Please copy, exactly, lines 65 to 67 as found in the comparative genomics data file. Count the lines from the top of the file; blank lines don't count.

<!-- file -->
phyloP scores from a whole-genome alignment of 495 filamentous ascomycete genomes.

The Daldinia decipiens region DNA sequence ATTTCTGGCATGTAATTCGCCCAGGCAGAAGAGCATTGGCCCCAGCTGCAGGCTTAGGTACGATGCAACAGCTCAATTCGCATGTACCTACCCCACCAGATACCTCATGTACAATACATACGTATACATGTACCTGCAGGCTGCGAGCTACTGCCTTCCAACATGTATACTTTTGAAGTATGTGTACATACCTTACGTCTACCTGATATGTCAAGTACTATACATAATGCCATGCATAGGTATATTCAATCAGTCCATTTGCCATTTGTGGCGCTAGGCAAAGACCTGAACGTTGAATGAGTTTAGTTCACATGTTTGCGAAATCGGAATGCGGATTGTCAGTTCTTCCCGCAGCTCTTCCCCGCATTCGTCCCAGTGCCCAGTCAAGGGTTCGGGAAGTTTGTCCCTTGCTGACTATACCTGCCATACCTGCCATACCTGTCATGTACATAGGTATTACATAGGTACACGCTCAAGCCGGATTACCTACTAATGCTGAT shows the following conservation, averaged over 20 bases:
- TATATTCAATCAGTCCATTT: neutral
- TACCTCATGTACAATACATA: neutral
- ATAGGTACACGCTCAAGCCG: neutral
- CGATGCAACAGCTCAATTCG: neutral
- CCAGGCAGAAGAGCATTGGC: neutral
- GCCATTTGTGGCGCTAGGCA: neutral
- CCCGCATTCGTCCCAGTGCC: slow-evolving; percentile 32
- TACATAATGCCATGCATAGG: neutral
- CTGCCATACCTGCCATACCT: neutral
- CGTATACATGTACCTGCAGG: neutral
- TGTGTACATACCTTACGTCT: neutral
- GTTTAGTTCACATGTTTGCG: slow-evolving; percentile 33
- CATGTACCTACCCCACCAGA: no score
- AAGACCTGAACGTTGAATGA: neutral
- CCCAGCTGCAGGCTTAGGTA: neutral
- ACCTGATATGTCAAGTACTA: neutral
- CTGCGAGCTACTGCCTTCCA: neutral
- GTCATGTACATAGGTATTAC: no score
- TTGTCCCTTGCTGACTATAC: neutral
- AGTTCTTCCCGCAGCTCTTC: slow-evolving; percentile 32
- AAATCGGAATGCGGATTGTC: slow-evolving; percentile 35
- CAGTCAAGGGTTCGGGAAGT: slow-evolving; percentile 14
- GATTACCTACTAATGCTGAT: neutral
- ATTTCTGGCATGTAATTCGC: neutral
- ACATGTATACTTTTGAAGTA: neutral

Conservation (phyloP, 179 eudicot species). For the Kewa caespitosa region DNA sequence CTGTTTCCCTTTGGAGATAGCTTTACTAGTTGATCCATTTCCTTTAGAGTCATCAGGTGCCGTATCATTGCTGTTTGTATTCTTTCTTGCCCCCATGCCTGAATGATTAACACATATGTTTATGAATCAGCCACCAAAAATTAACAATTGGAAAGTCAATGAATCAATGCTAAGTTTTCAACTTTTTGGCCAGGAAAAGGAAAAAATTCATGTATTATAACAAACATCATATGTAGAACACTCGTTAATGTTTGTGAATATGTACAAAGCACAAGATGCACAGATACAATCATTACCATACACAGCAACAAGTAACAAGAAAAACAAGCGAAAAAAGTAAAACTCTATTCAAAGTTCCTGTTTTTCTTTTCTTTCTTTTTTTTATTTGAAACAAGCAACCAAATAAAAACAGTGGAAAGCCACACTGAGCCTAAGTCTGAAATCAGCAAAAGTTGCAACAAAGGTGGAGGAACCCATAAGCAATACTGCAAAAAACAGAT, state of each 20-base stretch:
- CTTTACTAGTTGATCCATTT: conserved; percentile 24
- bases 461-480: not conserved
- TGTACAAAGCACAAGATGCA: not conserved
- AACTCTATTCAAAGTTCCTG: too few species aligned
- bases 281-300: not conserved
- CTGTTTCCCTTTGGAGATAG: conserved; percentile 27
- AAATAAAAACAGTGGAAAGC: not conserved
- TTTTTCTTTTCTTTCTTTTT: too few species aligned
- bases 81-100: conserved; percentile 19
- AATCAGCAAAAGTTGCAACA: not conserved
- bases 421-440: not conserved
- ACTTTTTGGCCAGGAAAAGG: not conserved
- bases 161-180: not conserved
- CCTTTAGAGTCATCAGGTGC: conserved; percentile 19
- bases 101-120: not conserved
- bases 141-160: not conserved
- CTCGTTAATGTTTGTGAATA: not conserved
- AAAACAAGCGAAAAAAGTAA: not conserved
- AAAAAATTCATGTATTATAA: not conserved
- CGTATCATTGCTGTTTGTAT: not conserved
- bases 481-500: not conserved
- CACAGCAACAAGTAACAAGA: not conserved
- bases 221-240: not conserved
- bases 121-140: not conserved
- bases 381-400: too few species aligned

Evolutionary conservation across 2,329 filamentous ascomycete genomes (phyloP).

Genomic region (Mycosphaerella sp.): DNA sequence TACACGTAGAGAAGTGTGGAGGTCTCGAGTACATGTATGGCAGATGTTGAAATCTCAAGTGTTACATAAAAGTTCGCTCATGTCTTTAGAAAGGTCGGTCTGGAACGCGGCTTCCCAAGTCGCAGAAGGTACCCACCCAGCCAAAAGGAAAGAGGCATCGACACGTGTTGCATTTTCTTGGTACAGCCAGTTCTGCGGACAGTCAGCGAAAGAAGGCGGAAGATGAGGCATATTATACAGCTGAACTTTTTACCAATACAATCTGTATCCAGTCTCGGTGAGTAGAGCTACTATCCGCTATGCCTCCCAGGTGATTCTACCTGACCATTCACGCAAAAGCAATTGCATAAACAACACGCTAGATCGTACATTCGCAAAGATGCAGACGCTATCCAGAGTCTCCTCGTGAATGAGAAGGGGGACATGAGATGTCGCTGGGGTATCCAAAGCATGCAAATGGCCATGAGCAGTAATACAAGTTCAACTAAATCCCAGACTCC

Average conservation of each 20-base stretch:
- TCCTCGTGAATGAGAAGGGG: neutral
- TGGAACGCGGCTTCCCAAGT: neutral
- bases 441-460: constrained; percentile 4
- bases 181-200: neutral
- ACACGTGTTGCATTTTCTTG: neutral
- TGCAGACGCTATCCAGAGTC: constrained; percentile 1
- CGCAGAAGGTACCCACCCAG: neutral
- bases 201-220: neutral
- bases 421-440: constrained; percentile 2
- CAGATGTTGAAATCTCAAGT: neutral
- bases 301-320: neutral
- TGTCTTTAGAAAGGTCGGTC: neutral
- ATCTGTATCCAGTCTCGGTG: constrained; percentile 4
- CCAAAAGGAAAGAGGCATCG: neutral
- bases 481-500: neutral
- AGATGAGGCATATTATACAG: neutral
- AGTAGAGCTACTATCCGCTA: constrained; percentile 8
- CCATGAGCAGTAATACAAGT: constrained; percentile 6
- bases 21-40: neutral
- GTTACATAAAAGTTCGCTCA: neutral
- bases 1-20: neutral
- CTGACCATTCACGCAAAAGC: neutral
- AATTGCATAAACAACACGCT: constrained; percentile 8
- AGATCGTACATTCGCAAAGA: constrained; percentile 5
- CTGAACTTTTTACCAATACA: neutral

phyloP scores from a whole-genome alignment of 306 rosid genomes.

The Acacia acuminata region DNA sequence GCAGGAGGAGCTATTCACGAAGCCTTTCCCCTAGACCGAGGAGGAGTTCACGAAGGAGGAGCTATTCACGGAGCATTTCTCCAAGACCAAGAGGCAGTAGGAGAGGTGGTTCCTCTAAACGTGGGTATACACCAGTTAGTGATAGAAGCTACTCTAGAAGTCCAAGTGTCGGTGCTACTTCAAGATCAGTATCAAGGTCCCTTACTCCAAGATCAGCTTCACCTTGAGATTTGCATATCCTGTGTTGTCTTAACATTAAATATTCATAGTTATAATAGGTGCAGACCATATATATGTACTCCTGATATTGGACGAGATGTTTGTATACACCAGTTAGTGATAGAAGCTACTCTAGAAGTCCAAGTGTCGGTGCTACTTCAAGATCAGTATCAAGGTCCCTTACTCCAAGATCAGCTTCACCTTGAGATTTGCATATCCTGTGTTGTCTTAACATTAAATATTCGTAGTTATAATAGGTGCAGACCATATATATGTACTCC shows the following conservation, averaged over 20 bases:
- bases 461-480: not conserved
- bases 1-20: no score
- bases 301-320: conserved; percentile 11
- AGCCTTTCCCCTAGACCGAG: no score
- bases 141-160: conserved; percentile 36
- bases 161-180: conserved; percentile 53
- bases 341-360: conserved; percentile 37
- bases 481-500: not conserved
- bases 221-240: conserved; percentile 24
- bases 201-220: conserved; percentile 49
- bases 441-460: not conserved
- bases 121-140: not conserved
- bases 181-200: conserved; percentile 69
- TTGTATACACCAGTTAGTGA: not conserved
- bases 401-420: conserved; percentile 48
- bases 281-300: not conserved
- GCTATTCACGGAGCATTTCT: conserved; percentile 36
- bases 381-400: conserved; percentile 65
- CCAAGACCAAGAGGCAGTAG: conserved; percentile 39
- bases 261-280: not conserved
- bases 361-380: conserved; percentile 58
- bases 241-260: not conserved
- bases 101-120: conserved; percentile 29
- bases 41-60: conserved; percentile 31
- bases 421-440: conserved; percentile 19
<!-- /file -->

- bases 421-440: constrained; percentile 2
- CAGATGTTGAAATCTCAAGT: neutral
- bases 301-320: neutral